Entrepreneurs will get this wrong as Lance Armstrong did which is to finish quick and dirty. You can’t afford to work as hard as you do if you miss key concepts about time. What do you think your start-up needs more? A massive twitter following? Likes on Facebook? User acquisition due yesterday? How you value your time reveals how you value your goals.
Put simply, sowing and reaping is going to take time. It doesn’t matter how fast you’re going, if it’s in the wrong direction you’re not going anywhere. Impatience comes from a sense of entitlement, which in the long run creates major setbacks to acquire the necessary skill sets for growing a healthy start-up.
Burnout is Start-up Suicide
Don’t be fooled by time-zones, that’s an illusion created by a silly Italian named Quirico Filopanti. There are 40 worldwide time-zones, entrepreneurs need 80. It’s not fair for you or your customers that you’re growing at 1-3 man pace. A way to avoid burnout is to maximize social capital which is the value of having qualified, passionate, and supportive people in your team. iOS and Android are the most quickly adapted technologies in history, making Facebook the winner of social networks on the mobile-platform. Facebook had to scale at a set pace to make it or break it in 2009.
Over the long run we’re going to see more monetization per time spent on mobile than on desktop
– Mark Zuckerberg
The Entrepreneur Career Myth
There is no greater burden than social conformity which drives and nurtures corporate culture. Whether you’re in a law firm wearing a black tie and suit, or an IT consultant troubleshooting in a hierarchical environment (i.e.- not an egalitarian utopia), your career largely depends on how well you adhere to the rules, not on how masterfully you bend them. That said, a seasoned engineer or partner will have traveled a much different path than an entrepreneur. Entrepreneurs will have to be excellent in many categories not just the clearly defined ones that fit under a comfortable job title. Examine how your start-up will influence your career and operate accordingly. You want to develop yourself while equally devoting time to the development your product.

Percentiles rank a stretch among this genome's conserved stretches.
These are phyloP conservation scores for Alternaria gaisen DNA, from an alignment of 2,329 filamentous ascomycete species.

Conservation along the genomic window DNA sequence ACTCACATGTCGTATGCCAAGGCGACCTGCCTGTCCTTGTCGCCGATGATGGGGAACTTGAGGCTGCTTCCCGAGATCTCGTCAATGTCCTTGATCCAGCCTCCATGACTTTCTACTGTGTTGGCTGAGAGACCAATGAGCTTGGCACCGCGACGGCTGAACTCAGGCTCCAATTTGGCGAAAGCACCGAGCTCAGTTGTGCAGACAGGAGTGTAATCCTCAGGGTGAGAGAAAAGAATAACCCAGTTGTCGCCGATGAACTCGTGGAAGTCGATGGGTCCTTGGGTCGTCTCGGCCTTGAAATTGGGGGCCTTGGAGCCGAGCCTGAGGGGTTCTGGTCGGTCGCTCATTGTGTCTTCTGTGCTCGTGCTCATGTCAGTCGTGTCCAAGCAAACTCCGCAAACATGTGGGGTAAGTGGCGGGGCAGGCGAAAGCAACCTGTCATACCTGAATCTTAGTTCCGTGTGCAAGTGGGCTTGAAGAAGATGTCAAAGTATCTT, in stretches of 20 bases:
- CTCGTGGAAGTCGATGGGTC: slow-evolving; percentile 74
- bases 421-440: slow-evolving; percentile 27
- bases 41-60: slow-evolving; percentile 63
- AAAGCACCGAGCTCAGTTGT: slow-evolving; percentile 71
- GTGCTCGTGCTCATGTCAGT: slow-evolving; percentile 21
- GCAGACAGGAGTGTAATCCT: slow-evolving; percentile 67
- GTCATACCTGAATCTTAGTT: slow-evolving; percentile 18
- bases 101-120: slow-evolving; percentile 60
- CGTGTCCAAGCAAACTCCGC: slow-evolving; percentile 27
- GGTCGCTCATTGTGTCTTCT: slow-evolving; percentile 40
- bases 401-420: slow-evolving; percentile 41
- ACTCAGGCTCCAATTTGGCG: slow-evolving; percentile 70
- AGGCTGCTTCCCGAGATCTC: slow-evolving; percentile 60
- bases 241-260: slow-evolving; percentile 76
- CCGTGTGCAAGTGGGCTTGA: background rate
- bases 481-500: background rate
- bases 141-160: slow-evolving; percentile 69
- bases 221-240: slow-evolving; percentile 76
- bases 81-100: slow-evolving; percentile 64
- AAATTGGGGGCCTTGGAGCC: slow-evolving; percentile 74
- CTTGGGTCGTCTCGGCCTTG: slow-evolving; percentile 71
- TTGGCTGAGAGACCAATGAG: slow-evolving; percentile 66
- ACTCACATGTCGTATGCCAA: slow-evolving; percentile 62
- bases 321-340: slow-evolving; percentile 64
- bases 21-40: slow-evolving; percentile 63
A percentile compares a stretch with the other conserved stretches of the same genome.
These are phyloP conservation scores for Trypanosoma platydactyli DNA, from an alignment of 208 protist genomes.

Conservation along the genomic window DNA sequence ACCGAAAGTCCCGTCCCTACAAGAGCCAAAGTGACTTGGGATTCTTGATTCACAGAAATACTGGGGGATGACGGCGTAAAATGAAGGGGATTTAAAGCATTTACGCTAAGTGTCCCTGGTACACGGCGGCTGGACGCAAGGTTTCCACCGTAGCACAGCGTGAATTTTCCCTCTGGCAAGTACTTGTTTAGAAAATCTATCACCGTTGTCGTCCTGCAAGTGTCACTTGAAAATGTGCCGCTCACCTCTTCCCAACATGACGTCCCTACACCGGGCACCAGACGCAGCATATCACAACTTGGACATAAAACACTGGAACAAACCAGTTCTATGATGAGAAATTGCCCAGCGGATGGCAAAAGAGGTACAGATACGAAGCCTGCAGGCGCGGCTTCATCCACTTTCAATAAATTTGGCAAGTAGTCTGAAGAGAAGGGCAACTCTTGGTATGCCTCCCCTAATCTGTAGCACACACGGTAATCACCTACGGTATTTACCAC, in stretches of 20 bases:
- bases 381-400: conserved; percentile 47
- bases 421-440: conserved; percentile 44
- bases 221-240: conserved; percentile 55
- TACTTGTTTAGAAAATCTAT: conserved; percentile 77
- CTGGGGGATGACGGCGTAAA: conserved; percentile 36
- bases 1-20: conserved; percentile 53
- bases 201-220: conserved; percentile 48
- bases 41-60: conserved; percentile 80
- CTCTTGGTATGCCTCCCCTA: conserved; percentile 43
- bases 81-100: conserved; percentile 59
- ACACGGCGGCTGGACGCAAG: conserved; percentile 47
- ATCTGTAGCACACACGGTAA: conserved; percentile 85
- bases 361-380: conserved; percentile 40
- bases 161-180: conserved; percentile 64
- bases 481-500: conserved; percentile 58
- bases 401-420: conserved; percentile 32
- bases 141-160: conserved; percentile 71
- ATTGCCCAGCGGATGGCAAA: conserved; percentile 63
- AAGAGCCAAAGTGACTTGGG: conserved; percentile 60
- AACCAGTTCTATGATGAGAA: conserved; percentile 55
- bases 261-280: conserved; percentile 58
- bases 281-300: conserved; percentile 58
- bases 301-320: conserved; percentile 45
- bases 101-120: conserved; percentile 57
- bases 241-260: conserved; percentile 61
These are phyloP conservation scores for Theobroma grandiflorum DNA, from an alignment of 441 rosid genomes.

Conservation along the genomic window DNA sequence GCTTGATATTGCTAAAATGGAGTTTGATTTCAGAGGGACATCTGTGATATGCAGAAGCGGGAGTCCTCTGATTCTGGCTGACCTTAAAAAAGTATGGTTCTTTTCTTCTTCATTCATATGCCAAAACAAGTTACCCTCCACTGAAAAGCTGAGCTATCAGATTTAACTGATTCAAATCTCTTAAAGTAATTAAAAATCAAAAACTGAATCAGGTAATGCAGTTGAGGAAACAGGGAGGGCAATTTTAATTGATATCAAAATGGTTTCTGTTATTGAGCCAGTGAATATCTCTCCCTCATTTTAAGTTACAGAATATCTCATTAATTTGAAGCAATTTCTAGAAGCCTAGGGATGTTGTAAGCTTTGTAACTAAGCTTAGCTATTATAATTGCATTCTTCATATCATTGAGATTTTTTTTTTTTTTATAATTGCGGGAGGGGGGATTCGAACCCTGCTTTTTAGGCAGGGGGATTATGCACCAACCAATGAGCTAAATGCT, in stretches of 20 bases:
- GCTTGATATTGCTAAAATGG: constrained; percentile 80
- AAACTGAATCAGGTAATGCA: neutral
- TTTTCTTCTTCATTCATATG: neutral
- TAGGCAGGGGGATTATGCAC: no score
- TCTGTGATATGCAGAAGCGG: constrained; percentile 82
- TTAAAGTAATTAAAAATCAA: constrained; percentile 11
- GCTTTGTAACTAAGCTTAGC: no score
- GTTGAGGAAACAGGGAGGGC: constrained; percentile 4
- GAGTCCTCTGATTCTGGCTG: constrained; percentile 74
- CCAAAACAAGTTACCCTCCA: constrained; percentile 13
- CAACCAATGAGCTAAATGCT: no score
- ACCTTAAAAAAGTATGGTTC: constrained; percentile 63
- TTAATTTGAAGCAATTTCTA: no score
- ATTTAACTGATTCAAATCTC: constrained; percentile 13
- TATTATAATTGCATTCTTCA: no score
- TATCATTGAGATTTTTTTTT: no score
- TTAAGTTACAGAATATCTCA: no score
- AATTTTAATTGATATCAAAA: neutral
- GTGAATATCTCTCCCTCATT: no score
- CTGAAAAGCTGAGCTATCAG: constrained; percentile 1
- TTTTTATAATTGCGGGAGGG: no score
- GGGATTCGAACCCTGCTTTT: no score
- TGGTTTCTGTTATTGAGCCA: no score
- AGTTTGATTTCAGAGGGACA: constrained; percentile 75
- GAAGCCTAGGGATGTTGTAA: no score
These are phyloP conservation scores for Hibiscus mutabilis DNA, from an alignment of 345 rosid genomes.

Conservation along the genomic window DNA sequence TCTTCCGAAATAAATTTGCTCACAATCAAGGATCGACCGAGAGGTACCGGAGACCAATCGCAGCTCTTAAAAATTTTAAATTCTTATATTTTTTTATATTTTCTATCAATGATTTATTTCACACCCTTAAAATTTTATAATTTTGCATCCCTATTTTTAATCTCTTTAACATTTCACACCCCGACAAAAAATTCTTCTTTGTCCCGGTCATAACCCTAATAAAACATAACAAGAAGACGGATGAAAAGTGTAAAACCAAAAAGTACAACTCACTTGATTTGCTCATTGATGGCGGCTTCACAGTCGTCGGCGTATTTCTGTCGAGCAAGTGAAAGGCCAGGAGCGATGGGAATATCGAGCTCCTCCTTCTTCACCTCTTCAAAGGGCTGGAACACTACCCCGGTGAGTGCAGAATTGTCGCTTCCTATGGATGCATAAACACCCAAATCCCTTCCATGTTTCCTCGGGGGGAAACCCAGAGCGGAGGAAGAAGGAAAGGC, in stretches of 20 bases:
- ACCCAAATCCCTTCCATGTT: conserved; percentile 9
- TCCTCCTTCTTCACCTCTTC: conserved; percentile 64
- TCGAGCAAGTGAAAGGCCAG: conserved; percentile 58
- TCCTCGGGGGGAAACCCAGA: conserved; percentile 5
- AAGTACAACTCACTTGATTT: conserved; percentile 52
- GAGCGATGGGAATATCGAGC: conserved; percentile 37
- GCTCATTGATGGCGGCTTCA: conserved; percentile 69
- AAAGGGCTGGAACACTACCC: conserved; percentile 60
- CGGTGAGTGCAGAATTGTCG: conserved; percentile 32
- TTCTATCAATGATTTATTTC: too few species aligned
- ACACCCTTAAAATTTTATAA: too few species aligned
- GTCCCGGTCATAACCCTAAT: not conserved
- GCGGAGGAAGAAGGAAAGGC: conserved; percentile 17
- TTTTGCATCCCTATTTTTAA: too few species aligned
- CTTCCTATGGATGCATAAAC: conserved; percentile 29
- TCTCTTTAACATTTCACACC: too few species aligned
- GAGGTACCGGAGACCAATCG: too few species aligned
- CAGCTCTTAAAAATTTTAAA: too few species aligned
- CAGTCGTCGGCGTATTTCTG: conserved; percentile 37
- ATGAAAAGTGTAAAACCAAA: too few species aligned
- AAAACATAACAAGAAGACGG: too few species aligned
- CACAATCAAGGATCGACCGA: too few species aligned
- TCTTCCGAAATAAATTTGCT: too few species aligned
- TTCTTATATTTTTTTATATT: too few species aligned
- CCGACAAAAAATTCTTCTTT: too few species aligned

Limited Viability Product Hype
Feedback is part of the lure of releasing a product early. User engagement whether negative or positive smooths out the cracks in a prototype better than drafting hypothetical plans. In July 2011, Gawker released a story on peer-to-peer currency, Bitcoin. Following a Tsunami of users, the start-up couldn’t handle the volume and was vulnerable to cyber attack compromising the trust of its users. If matters couldn’t get any worse, a few months later, there was an glaringly large sum of $250,000 worth of bitcoins completely missing. If your start-up has personal user information, not just twitter and Facebook account synchronization but credit card data, you can’t afford releasing an LVP that compromises a secure digital infrastructure.
One-Night Stands with Users
Start-ups are very easily seduced by consumers especially with a fashionable or innovative brand identity. Taking the time to get to know yourself and your fans can differentiate you between the crash-and-burn start-ups and the more stable start-ups. Understanding consumer behavior is like being in a relationship, who are you and how have either of you changed?
Last year iOS and Android applications in-app purchase and advertising revenue made up 18% of profits. We have now reached a billion smartphone users in 2012- that’s 1 in 7 globally. The 2012 forecast in smartphone advertising revenue is 60% over the previous year, reaching $8.7 billion. Advertising is the fastest growing category from $980 million in 2011 to $2 billion in 2012.
|News||Games||Retail-Fashion/Music (excluding flash sales)||Reference|
|Level of Engagement||Slow but Loyal||High usage but Seasonal||Regular and Loyal||Regular but Seasonal|
|Revenue model||Advertising; Subscription fee||Premium fees||Free app||In-app additional functionality fees|